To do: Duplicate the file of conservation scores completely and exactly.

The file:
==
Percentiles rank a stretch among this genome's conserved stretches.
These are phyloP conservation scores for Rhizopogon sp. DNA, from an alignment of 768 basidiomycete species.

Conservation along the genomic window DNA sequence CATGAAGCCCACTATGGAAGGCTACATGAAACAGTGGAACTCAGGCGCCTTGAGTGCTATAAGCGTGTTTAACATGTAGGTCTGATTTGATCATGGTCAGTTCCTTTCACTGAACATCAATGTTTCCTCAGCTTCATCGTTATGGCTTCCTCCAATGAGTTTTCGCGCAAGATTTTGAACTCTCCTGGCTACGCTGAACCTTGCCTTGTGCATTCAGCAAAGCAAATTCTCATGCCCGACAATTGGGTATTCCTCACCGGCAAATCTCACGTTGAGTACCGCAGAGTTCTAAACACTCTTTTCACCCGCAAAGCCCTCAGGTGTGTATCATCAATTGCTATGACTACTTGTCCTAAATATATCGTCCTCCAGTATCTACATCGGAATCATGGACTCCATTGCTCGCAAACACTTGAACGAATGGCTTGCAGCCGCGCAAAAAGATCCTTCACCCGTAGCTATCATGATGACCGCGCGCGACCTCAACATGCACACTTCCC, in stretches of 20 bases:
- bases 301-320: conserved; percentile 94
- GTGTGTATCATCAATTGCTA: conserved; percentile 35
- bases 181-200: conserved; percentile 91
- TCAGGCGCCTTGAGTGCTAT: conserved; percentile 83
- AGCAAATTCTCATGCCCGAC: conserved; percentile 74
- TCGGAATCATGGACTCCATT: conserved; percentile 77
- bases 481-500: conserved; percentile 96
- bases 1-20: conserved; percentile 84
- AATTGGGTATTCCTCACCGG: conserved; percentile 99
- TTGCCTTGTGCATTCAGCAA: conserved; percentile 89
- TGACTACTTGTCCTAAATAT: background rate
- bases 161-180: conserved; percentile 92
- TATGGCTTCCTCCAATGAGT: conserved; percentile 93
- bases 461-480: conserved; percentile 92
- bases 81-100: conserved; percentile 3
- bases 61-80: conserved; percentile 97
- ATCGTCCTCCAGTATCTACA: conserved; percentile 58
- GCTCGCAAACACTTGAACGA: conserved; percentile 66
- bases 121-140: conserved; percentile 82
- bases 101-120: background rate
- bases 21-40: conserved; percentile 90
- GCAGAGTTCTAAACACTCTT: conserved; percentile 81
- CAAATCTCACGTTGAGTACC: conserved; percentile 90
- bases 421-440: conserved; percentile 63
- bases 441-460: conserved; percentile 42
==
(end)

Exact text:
Percentiles rank a stretch among this genome's conserved stretches.
These are phyloP conservation scores for Rhizopogon sp. DNA, from an alignment of 768 basidiomycete species.

Conservation along the genomic window DNA sequence CATGAAGCCCACTATGGAAGGCTACATGAAACAGTGGAACTCAGGCGCCTTGAGTGCTATAAGCGTGTTTAACATGTAGGTCTGATTTGATCATGGTCAGTTCCTTTCACTGAACATCAATGTTTCCTCAGCTTCATCGTTATGGCTTCCTCCAATGAGTTTTCGCGCAAGATTTTGAACTCTCCTGGCTACGCTGAACCTTGCCTTGTGCATTCAGCAAAGCAAATTCTCATGCCCGACAATTGGGTATTCCTCACCGGCAAATCTCACGTTGAGTACCGCAGAGTTCTAAACACTCTTTTCACCCGCAAAGCCCTCAGGTGTGTATCATCAATTGCTATGACTACTTGTCCTAAATATATCGTCCTCCAGTATCTACATCGGAATCATGGACTCCATTGCTCGCAAACACTTGAACGAATGGCTTGCAGCCGCGCAAAAAGATCCTTCACCCGTAGCTATCATGATGACCGCGCGCGACCTCAACATGCACACTTCCC, in stretches of 20 bases:
- bases 301-320: conserved; percentile 94
- GTGTGTATCATCAATTGCTA: conserved; percentile 35
- bases 181-200: conserved; percentile 91
- TCAGGCGCCTTGAGTGCTAT: conserved; percentile 83
- AGCAAATTCTCATGCCCGAC: conserved; percentile 74
- TCGGAATCATGGACTCCATT: conserved; percentile 77
- bases 481-500: conserved; percentile 96
- bases 1-20: conserved; percentile 84
- AATTGGGTATTCCTCACCGG: conserved; percentile 99
- TTGCCTTGTGCATTCAGCAA: conserved; percentile 89
- TGACTACTTGTCCTAAATAT: background rate
- bases 161-180: conserved; percentile 92
- TATGGCTTCCTCCAATGAGT: conserved; percentile 93
- bases 461-480: conserved; percentile 92
- bases 81-100: conserved; percentile 3
- bases 61-80: conserved; percentile 97
- ATCGTCCTCCAGTATCTACA: conserved; percentile 58
- GCTCGCAAACACTTGAACGA: conserved; percentile 66
- bases 121-140: conserved; percentile 82
- bases 101-120: background rate
- bases 21-40: conserved; percentile 90
- GCAGAGTTCTAAACACTCTT: conserved; percentile 81
- CAAATCTCACGTTGAGTACC: conserved; percentile 90
- bases 421-440: conserved; percentile 63
- bases 441-460: conserved; percentile 42